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Monster Truck Drive Review

Official Score

Overall - 20%


Monster Truck Drive is full of wasted potential, and feels more like a college project than anything else. While it may have an interesting concept, no work went into its world, mechanics, or even design.

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Robert Cardona, no doubt inspired by the antics of Grave Digger and other four-wheeled legends, lets players drive a monster truck of their very own in the appropriately titled Monster Truck Drive. However, he has managed to do the unthinkable: he has made the world of monster trucks an absolute bore.

Monster Truck Drive Review

There may be a monster truck that you drive in Monster Truck Drive, but no sort of objectives have been put in place here. Instead, each of the four levels present here are open world without anything to do. That’s not the only thing that’s missing – there is no music, no accelerate button, and no alternative cars to choose from. Players will use the WASD keys to navigate around, trying to keep all four wheels on the ground.

And what a struggle it is. If players get even the slightest amount of air, any semblance of control is thrown out the window. This car has a lot of weight to it, and the poor momentum will have your car upside down before you know it. The game awkwardly adjusts your car to make it rightside up in certain cases, but it more or less goes on autopilot during these times. The fact that there are tons of ramps and bumps in each zone means that players should get used to this mechanic sooner rather than later.

Monster Truck Drive - Gamers Heroes

Each level is pretty uninspired too. The arena is just a dirt patch with some ramps and obstacles randomly strewn about. “Moon” could have been interesting, but it’s far too easy to land topside and the small area makes it tough to navigate. The Hills area had the most work put into it, with some grass textures, but it has all of the detail of an early Xbox 360 game. The final level, Dusk, is just a reskinned Hills at a different time of day.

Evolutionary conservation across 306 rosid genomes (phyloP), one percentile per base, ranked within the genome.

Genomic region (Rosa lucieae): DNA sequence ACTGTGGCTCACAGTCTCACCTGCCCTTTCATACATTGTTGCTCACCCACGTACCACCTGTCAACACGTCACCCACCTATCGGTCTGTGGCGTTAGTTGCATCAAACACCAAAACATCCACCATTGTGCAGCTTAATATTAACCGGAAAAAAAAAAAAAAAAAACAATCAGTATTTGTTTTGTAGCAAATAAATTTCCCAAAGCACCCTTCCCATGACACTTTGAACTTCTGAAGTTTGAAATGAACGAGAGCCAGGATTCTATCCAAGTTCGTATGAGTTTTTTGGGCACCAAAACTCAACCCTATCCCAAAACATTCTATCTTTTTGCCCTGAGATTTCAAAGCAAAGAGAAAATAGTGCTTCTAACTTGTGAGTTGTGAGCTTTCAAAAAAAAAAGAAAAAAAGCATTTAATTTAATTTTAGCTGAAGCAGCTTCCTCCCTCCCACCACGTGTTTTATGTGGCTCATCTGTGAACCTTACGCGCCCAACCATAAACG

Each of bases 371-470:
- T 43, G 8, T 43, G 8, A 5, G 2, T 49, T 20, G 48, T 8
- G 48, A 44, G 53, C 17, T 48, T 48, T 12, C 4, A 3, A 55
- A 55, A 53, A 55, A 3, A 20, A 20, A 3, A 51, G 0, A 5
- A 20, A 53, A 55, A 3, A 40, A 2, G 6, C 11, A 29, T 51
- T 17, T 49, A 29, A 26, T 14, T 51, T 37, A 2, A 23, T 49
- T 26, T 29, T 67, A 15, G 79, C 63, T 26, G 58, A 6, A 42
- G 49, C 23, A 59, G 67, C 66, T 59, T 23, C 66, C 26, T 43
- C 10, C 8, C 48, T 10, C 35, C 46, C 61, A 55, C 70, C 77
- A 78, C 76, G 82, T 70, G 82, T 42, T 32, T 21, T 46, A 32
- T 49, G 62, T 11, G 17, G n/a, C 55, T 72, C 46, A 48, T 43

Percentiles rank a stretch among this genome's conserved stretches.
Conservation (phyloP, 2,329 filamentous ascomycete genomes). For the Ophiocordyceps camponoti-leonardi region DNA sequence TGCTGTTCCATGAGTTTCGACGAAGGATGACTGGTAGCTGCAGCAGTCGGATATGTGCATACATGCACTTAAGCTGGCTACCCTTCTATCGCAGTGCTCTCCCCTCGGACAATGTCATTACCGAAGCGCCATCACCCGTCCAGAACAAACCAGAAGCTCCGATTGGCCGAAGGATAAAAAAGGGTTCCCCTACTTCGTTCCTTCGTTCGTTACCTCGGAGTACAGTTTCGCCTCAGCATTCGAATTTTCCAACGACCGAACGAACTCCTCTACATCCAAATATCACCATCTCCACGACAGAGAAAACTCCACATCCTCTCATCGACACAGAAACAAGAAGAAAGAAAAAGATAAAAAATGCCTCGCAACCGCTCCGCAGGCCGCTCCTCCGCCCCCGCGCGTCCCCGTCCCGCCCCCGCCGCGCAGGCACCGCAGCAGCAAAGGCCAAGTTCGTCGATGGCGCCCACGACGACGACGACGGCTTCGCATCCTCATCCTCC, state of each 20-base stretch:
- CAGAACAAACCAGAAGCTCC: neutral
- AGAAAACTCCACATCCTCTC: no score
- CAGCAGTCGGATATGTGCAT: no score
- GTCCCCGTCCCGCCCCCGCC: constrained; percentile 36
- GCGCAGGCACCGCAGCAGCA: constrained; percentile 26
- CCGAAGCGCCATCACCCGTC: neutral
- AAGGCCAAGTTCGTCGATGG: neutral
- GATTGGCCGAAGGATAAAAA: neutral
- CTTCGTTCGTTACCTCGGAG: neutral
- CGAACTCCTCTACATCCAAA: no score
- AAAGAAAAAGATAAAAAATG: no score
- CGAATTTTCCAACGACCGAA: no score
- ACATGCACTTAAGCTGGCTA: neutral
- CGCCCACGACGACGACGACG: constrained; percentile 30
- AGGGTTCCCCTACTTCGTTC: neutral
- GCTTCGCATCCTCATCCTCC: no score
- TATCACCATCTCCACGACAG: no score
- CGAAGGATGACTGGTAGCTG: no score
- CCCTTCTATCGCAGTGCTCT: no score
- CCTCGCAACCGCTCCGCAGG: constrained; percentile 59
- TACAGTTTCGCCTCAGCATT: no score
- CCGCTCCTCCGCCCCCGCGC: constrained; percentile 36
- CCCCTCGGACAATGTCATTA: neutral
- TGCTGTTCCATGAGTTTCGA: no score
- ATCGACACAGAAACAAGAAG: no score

With nothing to do, the only way to keep yourself entertained in this game is to see how fast you can go with the RPM and KPH meters. There’s a horn, headlights, and three different camera angles, but two of said angles are more or less the same. Even when the farthest zoomed out angle is chosen, it still has a nasty habit of zeroing in on your car, offering little other things to see.

Monster Truck Drive is full of wasted potential, and feels more like a college project than anything else. While it may have an interesting concept, no work went into its world, mechanics, or even design.

This review of Monster Truck Drive was done on the PC. The game was purchased digitally.
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Casey Scheld

Casey Scheld has more than 15 years of experience in the gaming industry as a community manager, social media director, event specialist, and (of course) gaming editor. He has previously worked with gaming start-ups like Raptr, publishers like Konami, and roller derby girls at PAX West (check out Jam City Rollergirls)! Gamers Heroes is a passion project for him, giving him a chance to tap into the underground side of gaming. He is all too eager to give these lesser-known heroes of the indie space the attention they so rightly deserve, seeking out the next gem and sharing it with the world. Previously making appearances at events like CES, GDC, and (the late) E3, he is all too happy to seek out the next big thing. For those that want to talk shop, send over a tip, or get an easy win in a fighting game of their choosing, be sure to check out his social media channels below.

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